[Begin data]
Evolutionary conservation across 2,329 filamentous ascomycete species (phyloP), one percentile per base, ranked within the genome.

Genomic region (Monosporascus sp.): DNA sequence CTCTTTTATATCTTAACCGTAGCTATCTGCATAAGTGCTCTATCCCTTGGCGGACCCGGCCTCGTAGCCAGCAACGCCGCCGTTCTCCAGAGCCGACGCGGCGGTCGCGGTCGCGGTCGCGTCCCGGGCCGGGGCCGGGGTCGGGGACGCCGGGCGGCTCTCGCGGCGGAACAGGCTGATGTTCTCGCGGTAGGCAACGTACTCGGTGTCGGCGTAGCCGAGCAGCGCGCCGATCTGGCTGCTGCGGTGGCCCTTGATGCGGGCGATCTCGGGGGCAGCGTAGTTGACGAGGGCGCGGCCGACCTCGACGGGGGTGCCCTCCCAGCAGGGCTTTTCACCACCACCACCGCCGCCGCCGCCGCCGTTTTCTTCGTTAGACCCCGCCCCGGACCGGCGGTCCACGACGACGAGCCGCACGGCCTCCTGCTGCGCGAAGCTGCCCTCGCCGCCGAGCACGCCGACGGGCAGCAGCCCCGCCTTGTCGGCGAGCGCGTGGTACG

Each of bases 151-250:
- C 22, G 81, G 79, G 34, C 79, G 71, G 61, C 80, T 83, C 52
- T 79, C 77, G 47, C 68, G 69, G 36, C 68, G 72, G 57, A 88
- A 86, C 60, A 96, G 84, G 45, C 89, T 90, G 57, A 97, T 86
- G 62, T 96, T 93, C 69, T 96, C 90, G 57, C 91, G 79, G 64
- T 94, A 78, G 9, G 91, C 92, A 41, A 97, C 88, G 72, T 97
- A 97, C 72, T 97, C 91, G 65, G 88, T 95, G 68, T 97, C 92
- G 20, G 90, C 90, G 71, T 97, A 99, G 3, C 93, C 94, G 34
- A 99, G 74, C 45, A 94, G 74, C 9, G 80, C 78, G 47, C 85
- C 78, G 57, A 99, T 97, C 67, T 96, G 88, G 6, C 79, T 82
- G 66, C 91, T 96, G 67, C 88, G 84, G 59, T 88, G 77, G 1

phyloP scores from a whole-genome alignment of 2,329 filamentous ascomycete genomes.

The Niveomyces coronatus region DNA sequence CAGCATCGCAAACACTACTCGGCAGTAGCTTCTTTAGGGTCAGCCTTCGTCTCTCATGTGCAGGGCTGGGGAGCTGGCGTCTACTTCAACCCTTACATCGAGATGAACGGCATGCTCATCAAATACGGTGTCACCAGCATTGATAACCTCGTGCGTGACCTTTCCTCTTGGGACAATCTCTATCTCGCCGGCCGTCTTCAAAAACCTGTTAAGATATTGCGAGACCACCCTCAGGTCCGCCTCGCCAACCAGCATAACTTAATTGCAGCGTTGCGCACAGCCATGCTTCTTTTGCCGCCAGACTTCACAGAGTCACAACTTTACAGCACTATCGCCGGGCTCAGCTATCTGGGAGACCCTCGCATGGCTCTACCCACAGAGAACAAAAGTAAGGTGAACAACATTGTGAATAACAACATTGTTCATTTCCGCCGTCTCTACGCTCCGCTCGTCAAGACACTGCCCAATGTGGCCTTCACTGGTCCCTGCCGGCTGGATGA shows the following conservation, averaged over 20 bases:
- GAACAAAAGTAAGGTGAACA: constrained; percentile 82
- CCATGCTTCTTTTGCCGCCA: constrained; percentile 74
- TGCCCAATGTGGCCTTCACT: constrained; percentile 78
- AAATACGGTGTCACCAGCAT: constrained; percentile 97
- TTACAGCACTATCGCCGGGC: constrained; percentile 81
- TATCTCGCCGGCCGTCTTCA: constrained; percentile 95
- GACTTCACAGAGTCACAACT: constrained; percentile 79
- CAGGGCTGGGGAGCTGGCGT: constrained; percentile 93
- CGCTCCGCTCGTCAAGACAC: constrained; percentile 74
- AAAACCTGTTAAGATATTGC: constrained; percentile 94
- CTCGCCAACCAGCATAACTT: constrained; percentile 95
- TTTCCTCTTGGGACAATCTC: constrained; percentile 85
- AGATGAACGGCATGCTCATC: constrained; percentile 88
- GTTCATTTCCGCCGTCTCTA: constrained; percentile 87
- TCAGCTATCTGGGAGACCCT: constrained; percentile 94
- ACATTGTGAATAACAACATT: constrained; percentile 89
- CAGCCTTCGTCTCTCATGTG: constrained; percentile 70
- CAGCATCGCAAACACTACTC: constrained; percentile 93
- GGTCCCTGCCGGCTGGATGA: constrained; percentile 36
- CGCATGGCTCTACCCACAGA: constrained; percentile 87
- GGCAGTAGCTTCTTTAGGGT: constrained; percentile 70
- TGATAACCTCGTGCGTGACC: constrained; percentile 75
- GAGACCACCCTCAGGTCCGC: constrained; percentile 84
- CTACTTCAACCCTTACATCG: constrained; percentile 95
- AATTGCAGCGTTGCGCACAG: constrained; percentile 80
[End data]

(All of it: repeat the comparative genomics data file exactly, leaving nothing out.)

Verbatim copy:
Evolutionary conservation across 2,329 filamentous ascomycete species (phyloP), one percentile per base, ranked within the genome.

Genomic region (Monosporascus sp.): DNA sequence CTCTTTTATATCTTAACCGTAGCTATCTGCATAAGTGCTCTATCCCTTGGCGGACCCGGCCTCGTAGCCAGCAACGCCGCCGTTCTCCAGAGCCGACGCGGCGGTCGCGGTCGCGGTCGCGTCCCGGGCCGGGGCCGGGGTCGGGGACGCCGGGCGGCTCTCGCGGCGGAACAGGCTGATGTTCTCGCGGTAGGCAACGTACTCGGTGTCGGCGTAGCCGAGCAGCGCGCCGATCTGGCTGCTGCGGTGGCCCTTGATGCGGGCGATCTCGGGGGCAGCGTAGTTGACGAGGGCGCGGCCGACCTCGACGGGGGTGCCCTCCCAGCAGGGCTTTTCACCACCACCACCGCCGCCGCCGCCGCCGTTTTCTTCGTTAGACCCCGCCCCGGACCGGCGGTCCACGACGACGAGCCGCACGGCCTCCTGCTGCGCGAAGCTGCCCTCGCCGCCGAGCACGCCGACGGGCAGCAGCCCCGCCTTGTCGGCGAGCGCGTGGTACG

Each of bases 151-250:
- C 22, G 81, G 79, G 34, C 79, G 71, G 61, C 80, T 83, C 52
- T 79, C 77, G 47, C 68, G 69, G 36, C 68, G 72, G 57, A 88
- A 86, C 60, A 96, G 84, G 45, C 89, T 90, G 57, A 97, T 86
- G 62, T 96, T 93, C 69, T 96, C 90, G 57, C 91, G 79, G 64
- T 94, A 78, G 9, G 91, C 92, A 41, A 97, C 88, G 72, T 97
- A 97, C 72, T 97, C 91, G 65, G 88, T 95, G 68, T 97, C 92
- G 20, G 90, C 90, G 71, T 97, A 99, G 3, C 93, C 94, G 34
- A 99, G 74, C 45, A 94, G 74, C 9, G 80, C 78, G 47, C 85
- C 78, G 57, A 99, T 97, C 67, T 96, G 88, G 6, C 79, T 82
- G 66, C 91, T 96, G 67, C 88, G 84, G 59, T 88, G 77, G 1

phyloP scores from a whole-genome alignment of 2,329 filamentous ascomycete genomes.

The Niveomyces coronatus region DNA sequence CAGCATCGCAAACACTACTCGGCAGTAGCTTCTTTAGGGTCAGCCTTCGTCTCTCATGTGCAGGGCTGGGGAGCTGGCGTCTACTTCAACCCTTACATCGAGATGAACGGCATGCTCATCAAATACGGTGTCACCAGCATTGATAACCTCGTGCGTGACCTTTCCTCTTGGGACAATCTCTATCTCGCCGGCCGTCTTCAAAAACCTGTTAAGATATTGCGAGACCACCCTCAGGTCCGCCTCGCCAACCAGCATAACTTAATTGCAGCGTTGCGCACAGCCATGCTTCTTTTGCCGCCAGACTTCACAGAGTCACAACTTTACAGCACTATCGCCGGGCTCAGCTATCTGGGAGACCCTCGCATGGCTCTACCCACAGAGAACAAAAGTAAGGTGAACAACATTGTGAATAACAACATTGTTCATTTCCGCCGTCTCTACGCTCCGCTCGTCAAGACACTGCCCAATGTGGCCTTCACTGGTCCCTGCCGGCTGGATGA shows the following conservation, averaged over 20 bases:
- GAACAAAAGTAAGGTGAACA: constrained; percentile 82
- CCATGCTTCTTTTGCCGCCA: constrained; percentile 74
- TGCCCAATGTGGCCTTCACT: constrained; percentile 78
- AAATACGGTGTCACCAGCAT: constrained; percentile 97
- TTACAGCACTATCGCCGGGC: constrained; percentile 81
- TATCTCGCCGGCCGTCTTCA: constrained; percentile 95
- GACTTCACAGAGTCACAACT: constrained; percentile 79
- CAGGGCTGGGGAGCTGGCGT: constrained; percentile 93
- CGCTCCGCTCGTCAAGACAC: constrained; percentile 74
- AAAACCTGTTAAGATATTGC: constrained; percentile 94
- CTCGCCAACCAGCATAACTT: constrained; percentile 95
- TTTCCTCTTGGGACAATCTC: constrained; percentile 85
- AGATGAACGGCATGCTCATC: constrained; percentile 88
- GTTCATTTCCGCCGTCTCTA: constrained; percentile 87
- TCAGCTATCTGGGAGACCCT: constrained; percentile 94
- ACATTGTGAATAACAACATT: constrained; percentile 89
- CAGCCTTCGTCTCTCATGTG: constrained; percentile 70
- CAGCATCGCAAACACTACTC: constrained; percentile 93
- GGTCCCTGCCGGCTGGATGA: constrained; percentile 36
- CGCATGGCTCTACCCACAGA: constrained; percentile 87
- GGCAGTAGCTTCTTTAGGGT: constrained; percentile 70
- TGATAACCTCGTGCGTGACC: constrained; percentile 75
- GAGACCACCCTCAGGTCCGC: constrained; percentile 84
- CTACTTCAACCCTTACATCG: constrained; percentile 95
- AATTGCAGCGTTGCGCACAG: constrained; percentile 80